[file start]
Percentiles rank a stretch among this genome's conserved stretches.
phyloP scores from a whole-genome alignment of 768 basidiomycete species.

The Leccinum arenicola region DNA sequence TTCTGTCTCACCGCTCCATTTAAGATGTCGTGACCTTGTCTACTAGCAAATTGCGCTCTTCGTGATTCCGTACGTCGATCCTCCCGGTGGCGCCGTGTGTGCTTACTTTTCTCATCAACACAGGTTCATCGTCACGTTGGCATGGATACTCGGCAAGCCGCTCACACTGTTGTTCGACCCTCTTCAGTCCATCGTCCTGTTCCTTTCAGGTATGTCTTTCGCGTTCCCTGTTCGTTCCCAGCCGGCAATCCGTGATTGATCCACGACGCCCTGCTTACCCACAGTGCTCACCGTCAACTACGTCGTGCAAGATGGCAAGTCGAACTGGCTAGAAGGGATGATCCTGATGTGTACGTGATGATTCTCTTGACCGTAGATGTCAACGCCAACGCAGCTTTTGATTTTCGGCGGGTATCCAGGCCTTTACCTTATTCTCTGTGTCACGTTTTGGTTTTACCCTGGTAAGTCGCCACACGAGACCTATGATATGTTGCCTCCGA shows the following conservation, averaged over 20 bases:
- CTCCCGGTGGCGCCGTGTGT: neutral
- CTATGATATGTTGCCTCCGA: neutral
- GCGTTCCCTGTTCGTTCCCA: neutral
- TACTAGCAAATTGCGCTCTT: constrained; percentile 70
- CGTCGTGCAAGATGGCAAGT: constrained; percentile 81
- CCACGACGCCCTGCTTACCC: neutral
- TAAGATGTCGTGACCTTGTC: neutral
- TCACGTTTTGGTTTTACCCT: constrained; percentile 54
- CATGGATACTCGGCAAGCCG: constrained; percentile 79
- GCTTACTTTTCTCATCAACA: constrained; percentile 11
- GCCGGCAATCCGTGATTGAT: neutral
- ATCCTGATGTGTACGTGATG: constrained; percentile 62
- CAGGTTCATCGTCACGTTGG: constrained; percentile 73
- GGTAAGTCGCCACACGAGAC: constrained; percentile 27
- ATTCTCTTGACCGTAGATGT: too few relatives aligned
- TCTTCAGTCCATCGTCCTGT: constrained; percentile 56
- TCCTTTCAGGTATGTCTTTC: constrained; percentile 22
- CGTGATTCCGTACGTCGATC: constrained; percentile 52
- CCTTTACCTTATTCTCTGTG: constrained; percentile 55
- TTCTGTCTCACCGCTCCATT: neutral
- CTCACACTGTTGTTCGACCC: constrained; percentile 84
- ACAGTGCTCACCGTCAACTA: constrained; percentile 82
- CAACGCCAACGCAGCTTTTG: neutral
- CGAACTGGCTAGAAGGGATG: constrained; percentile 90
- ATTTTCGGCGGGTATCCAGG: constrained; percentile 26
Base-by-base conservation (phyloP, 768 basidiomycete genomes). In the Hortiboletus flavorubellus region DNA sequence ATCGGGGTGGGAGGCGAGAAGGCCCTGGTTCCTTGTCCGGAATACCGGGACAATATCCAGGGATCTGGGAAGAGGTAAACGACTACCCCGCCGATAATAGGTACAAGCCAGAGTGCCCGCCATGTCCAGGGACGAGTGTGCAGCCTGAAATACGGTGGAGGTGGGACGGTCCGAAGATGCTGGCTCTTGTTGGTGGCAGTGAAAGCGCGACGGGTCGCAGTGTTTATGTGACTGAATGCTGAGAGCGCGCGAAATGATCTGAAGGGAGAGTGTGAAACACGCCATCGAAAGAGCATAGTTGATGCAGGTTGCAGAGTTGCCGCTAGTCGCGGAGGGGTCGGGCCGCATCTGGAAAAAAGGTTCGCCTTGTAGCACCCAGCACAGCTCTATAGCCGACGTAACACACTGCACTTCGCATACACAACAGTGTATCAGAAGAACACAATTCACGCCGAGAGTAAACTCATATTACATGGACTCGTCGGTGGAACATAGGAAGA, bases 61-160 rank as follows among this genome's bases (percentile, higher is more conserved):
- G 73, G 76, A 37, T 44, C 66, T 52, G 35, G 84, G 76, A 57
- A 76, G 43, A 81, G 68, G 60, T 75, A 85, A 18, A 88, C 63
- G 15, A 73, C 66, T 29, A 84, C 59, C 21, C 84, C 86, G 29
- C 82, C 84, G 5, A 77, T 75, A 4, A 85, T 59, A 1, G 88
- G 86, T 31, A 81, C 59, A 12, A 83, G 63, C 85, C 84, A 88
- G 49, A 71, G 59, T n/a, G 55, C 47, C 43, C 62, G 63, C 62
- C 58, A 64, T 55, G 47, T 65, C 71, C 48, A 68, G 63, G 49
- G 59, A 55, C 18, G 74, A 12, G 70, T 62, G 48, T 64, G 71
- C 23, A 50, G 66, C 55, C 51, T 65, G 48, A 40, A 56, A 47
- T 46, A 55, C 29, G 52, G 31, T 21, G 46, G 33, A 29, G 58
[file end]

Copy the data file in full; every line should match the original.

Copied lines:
Percentiles rank a stretch among this genome's conserved stretches.
phyloP scores from a whole-genome alignment of 768 basidiomycete species.

The Leccinum arenicola region DNA sequence TTCTGTCTCACCGCTCCATTTAAGATGTCGTGACCTTGTCTACTAGCAAATTGCGCTCTTCGTGATTCCGTACGTCGATCCTCCCGGTGGCGCCGTGTGTGCTTACTTTTCTCATCAACACAGGTTCATCGTCACGTTGGCATGGATACTCGGCAAGCCGCTCACACTGTTGTTCGACCCTCTTCAGTCCATCGTCCTGTTCCTTTCAGGTATGTCTTTCGCGTTCCCTGTTCGTTCCCAGCCGGCAATCCGTGATTGATCCACGACGCCCTGCTTACCCACAGTGCTCACCGTCAACTACGTCGTGCAAGATGGCAAGTCGAACTGGCTAGAAGGGATGATCCTGATGTGTACGTGATGATTCTCTTGACCGTAGATGTCAACGCCAACGCAGCTTTTGATTTTCGGCGGGTATCCAGGCCTTTACCTTATTCTCTGTGTCACGTTTTGGTTTTACCCTGGTAAGTCGCCACACGAGACCTATGATATGTTGCCTCCGA shows the following conservation, averaged over 20 bases:
- CTCCCGGTGGCGCCGTGTGT: neutral
- CTATGATATGTTGCCTCCGA: neutral
- GCGTTCCCTGTTCGTTCCCA: neutral
- TACTAGCAAATTGCGCTCTT: constrained; percentile 70
- CGTCGTGCAAGATGGCAAGT: constrained; percentile 81
- CCACGACGCCCTGCTTACCC: neutral
- TAAGATGTCGTGACCTTGTC: neutral
- TCACGTTTTGGTTTTACCCT: constrained; percentile 54
- CATGGATACTCGGCAAGCCG: constrained; percentile 79
- GCTTACTTTTCTCATCAACA: constrained; percentile 11
- GCCGGCAATCCGTGATTGAT: neutral
- ATCCTGATGTGTACGTGATG: constrained; percentile 62
- CAGGTTCATCGTCACGTTGG: constrained; percentile 73
- GGTAAGTCGCCACACGAGAC: constrained; percentile 27
- ATTCTCTTGACCGTAGATGT: too few relatives aligned
- TCTTCAGTCCATCGTCCTGT: constrained; percentile 56
- TCCTTTCAGGTATGTCTTTC: constrained; percentile 22
- CGTGATTCCGTACGTCGATC: constrained; percentile 52
- CCTTTACCTTATTCTCTGTG: constrained; percentile 55
- TTCTGTCTCACCGCTCCATT: neutral
- CTCACACTGTTGTTCGACCC: constrained; percentile 84
- ACAGTGCTCACCGTCAACTA: constrained; percentile 82
- CAACGCCAACGCAGCTTTTG: neutral
- CGAACTGGCTAGAAGGGATG: constrained; percentile 90
- ATTTTCGGCGGGTATCCAGG: constrained; percentile 26
Base-by-base conservation (phyloP, 768 basidiomycete genomes). In the Hortiboletus flavorubellus region DNA sequence ATCGGGGTGGGAGGCGAGAAGGCCCTGGTTCCTTGTCCGGAATACCGGGACAATATCCAGGGATCTGGGAAGAGGTAAACGACTACCCCGCCGATAATAGGTACAAGCCAGAGTGCCCGCCATGTCCAGGGACGAGTGTGCAGCCTGAAATACGGTGGAGGTGGGACGGTCCGAAGATGCTGGCTCTTGTTGGTGGCAGTGAAAGCGCGACGGGTCGCAGTGTTTATGTGACTGAATGCTGAGAGCGCGCGAAATGATCTGAAGGGAGAGTGTGAAACACGCCATCGAAAGAGCATAGTTGATGCAGGTTGCAGAGTTGCCGCTAGTCGCGGAGGGGTCGGGCCGCATCTGGAAAAAAGGTTCGCCTTGTAGCACCCAGCACAGCTCTATAGCCGACGTAACACACTGCACTTCGCATACACAACAGTGTATCAGAAGAACACAATTCACGCCGAGAGTAAACTCATATTACATGGACTCGTCGGTGGAACATAGGAAGA, bases 61-160 rank as follows among this genome's bases (percentile, higher is more conserved):
- G 73, G 76, A 37, T 44, C 66, T 52, G 35, G 84, G 76, A 57
- A 76, G 43, A 81, G 68, G 60, T 75, A 85, A 18, A 88, C 63
- G 15, A 73, C 66, T 29, A 84, C 59, C 21, C 84, C 86, G 29
- C 82, C 84, G 5, A 77, T 75, A 4, A 85, T 59, A 1, G 88
- G 86, T 31, A 81, C 59, A 12, A 83, G 63, C 85, C 84, A 88
- G 49, A 71, G 59, T n/a, G 55, C 47, C 43, C 62, G 63, C 62
- C 58, A 64, T 55, G 47, T 65, C 71, C 48, A 68, G 63, G 49
- G 59, A 55, C 18, G 74, A 12, G 70, T 62, G 48, T 64, G 71
- C 23, A 50, G 66, C 55, C 51, T 65, G 48, A 40, A 56, A 47
- T 46, A 55, C 29, G 52, G 31, T 21, G 46, G 33, A 29, G 58